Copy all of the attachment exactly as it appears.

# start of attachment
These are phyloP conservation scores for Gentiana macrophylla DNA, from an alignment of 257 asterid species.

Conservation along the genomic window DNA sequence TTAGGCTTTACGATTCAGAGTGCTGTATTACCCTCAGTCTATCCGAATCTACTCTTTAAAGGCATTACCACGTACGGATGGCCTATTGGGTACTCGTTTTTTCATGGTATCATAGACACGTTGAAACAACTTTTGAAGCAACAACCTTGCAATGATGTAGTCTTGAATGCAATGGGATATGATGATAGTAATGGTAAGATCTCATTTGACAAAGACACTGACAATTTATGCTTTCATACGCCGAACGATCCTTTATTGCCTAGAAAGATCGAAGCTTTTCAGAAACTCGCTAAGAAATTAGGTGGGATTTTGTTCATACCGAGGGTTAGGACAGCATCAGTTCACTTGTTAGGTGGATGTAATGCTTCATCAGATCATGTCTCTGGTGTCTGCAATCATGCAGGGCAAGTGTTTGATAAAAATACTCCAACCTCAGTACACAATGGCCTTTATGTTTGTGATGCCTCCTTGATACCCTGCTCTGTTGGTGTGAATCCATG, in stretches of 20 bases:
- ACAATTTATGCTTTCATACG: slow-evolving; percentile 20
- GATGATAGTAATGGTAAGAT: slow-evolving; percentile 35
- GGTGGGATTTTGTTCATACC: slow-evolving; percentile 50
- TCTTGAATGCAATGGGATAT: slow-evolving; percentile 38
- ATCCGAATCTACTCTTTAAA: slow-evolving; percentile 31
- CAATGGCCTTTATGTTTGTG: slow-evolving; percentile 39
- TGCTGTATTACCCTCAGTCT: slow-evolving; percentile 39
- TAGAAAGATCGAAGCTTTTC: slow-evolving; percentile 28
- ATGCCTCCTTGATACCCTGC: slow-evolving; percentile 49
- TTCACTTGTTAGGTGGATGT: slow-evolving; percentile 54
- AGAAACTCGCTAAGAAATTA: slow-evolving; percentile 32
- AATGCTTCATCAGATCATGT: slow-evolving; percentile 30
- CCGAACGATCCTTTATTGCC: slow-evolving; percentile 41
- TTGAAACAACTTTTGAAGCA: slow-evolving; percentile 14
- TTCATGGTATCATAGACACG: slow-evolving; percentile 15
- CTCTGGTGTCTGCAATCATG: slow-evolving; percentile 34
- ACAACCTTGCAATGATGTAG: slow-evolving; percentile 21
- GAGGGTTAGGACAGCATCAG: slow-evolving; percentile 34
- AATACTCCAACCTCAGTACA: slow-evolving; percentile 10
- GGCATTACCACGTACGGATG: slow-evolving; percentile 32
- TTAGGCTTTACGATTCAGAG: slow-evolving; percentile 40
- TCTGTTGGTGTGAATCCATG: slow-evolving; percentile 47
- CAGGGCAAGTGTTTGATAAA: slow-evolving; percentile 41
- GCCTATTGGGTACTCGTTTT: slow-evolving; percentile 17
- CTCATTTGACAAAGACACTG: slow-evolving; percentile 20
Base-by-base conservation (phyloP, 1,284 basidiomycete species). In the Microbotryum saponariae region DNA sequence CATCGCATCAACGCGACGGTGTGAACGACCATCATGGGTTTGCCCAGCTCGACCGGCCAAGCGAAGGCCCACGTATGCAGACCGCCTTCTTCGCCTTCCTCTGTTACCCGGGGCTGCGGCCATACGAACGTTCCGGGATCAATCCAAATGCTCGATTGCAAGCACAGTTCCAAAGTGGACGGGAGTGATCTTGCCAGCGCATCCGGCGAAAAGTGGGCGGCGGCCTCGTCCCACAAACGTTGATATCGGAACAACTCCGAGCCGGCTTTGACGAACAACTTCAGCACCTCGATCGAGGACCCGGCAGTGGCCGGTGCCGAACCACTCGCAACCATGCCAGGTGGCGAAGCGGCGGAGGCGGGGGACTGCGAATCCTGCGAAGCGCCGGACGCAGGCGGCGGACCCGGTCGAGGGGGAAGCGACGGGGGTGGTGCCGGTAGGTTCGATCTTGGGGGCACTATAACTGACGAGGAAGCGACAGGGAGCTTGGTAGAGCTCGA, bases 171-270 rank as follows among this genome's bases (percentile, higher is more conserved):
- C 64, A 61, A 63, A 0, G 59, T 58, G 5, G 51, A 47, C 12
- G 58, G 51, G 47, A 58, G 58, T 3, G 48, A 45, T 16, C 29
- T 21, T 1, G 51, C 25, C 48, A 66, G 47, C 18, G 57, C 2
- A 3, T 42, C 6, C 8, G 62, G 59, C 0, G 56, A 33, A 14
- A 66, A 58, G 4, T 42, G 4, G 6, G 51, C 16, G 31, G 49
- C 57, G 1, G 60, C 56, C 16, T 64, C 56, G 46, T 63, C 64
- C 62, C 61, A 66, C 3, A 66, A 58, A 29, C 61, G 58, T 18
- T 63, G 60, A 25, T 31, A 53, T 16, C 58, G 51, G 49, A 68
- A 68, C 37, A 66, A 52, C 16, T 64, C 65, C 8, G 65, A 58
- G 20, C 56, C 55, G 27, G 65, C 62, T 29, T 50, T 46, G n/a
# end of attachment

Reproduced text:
These are phyloP conservation scores for Gentiana macrophylla DNA, from an alignment of 257 asterid species.

Conservation along the genomic window DNA sequence TTAGGCTTTACGATTCAGAGTGCTGTATTACCCTCAGTCTATCCGAATCTACTCTTTAAAGGCATTACCACGTACGGATGGCCTATTGGGTACTCGTTTTTTCATGGTATCATAGACACGTTGAAACAACTTTTGAAGCAACAACCTTGCAATGATGTAGTCTTGAATGCAATGGGATATGATGATAGTAATGGTAAGATCTCATTTGACAAAGACACTGACAATTTATGCTTTCATACGCCGAACGATCCTTTATTGCCTAGAAAGATCGAAGCTTTTCAGAAACTCGCTAAGAAATTAGGTGGGATTTTGTTCATACCGAGGGTTAGGACAGCATCAGTTCACTTGTTAGGTGGATGTAATGCTTCATCAGATCATGTCTCTGGTGTCTGCAATCATGCAGGGCAAGTGTTTGATAAAAATACTCCAACCTCAGTACACAATGGCCTTTATGTTTGTGATGCCTCCTTGATACCCTGCTCTGTTGGTGTGAATCCATG, in stretches of 20 bases:
- ACAATTTATGCTTTCATACG: slow-evolving; percentile 20
- GATGATAGTAATGGTAAGAT: slow-evolving; percentile 35
- GGTGGGATTTTGTTCATACC: slow-evolving; percentile 50
- TCTTGAATGCAATGGGATAT: slow-evolving; percentile 38
- ATCCGAATCTACTCTTTAAA: slow-evolving; percentile 31
- CAATGGCCTTTATGTTTGTG: slow-evolving; percentile 39
- TGCTGTATTACCCTCAGTCT: slow-evolving; percentile 39
- TAGAAAGATCGAAGCTTTTC: slow-evolving; percentile 28
- ATGCCTCCTTGATACCCTGC: slow-evolving; percentile 49
- TTCACTTGTTAGGTGGATGT: slow-evolving; percentile 54
- AGAAACTCGCTAAGAAATTA: slow-evolving; percentile 32
- AATGCTTCATCAGATCATGT: slow-evolving; percentile 30
- CCGAACGATCCTTTATTGCC: slow-evolving; percentile 41
- TTGAAACAACTTTTGAAGCA: slow-evolving; percentile 14
- TTCATGGTATCATAGACACG: slow-evolving; percentile 15
- CTCTGGTGTCTGCAATCATG: slow-evolving; percentile 34
- ACAACCTTGCAATGATGTAG: slow-evolving; percentile 21
- GAGGGTTAGGACAGCATCAG: slow-evolving; percentile 34
- AATACTCCAACCTCAGTACA: slow-evolving; percentile 10
- GGCATTACCACGTACGGATG: slow-evolving; percentile 32
- TTAGGCTTTACGATTCAGAG: slow-evolving; percentile 40
- TCTGTTGGTGTGAATCCATG: slow-evolving; percentile 47
- CAGGGCAAGTGTTTGATAAA: slow-evolving; percentile 41
- GCCTATTGGGTACTCGTTTT: slow-evolving; percentile 17
- CTCATTTGACAAAGACACTG: slow-evolving; percentile 20
Base-by-base conservation (phyloP, 1,284 basidiomycete species). In the Microbotryum saponariae region DNA sequence CATCGCATCAACGCGACGGTGTGAACGACCATCATGGGTTTGCCCAGCTCGACCGGCCAAGCGAAGGCCCACGTATGCAGACCGCCTTCTTCGCCTTCCTCTGTTACCCGGGGCTGCGGCCATACGAACGTTCCGGGATCAATCCAAATGCTCGATTGCAAGCACAGTTCCAAAGTGGACGGGAGTGATCTTGCCAGCGCATCCGGCGAAAAGTGGGCGGCGGCCTCGTCCCACAAACGTTGATATCGGAACAACTCCGAGCCGGCTTTGACGAACAACTTCAGCACCTCGATCGAGGACCCGGCAGTGGCCGGTGCCGAACCACTCGCAACCATGCCAGGTGGCGAAGCGGCGGAGGCGGGGGACTGCGAATCCTGCGAAGCGCCGGACGCAGGCGGCGGACCCGGTCGAGGGGGAAGCGACGGGGGTGGTGCCGGTAGGTTCGATCTTGGGGGCACTATAACTGACGAGGAAGCGACAGGGAGCTTGGTAGAGCTCGA, bases 171-270 rank as follows among this genome's bases (percentile, higher is more conserved):
- C 64, A 61, A 63, A 0, G 59, T 58, G 5, G 51, A 47, C 12
- G 58, G 51, G 47, A 58, G 58, T 3, G 48, A 45, T 16, C 29
- T 21, T 1, G 51, C 25, C 48, A 66, G 47, C 18, G 57, C 2
- A 3, T 42, C 6, C 8, G 62, G 59, C 0, G 56, A 33, A 14
- A 66, A 58, G 4, T 42, G 4, G 6, G 51, C 16, G 31, G 49
- C 57, G 1, G 60, C 56, C 16, T 64, C 56, G 46, T 63, C 64
- C 62, C 61, A 66, C 3, A 66, A 58, A 29, C 61, G 58, T 18
- T 63, G 60, A 25, T 31, A 53, T 16, C 58, G 51, G 49, A 68
- A 68, C 37, A 66, A 52, C 16, T 64, C 65, C 8, G 65, A 58
- G 20, C 56, C 55, G 27, G 65, C 62, T 29, T 50, T 46, G n/a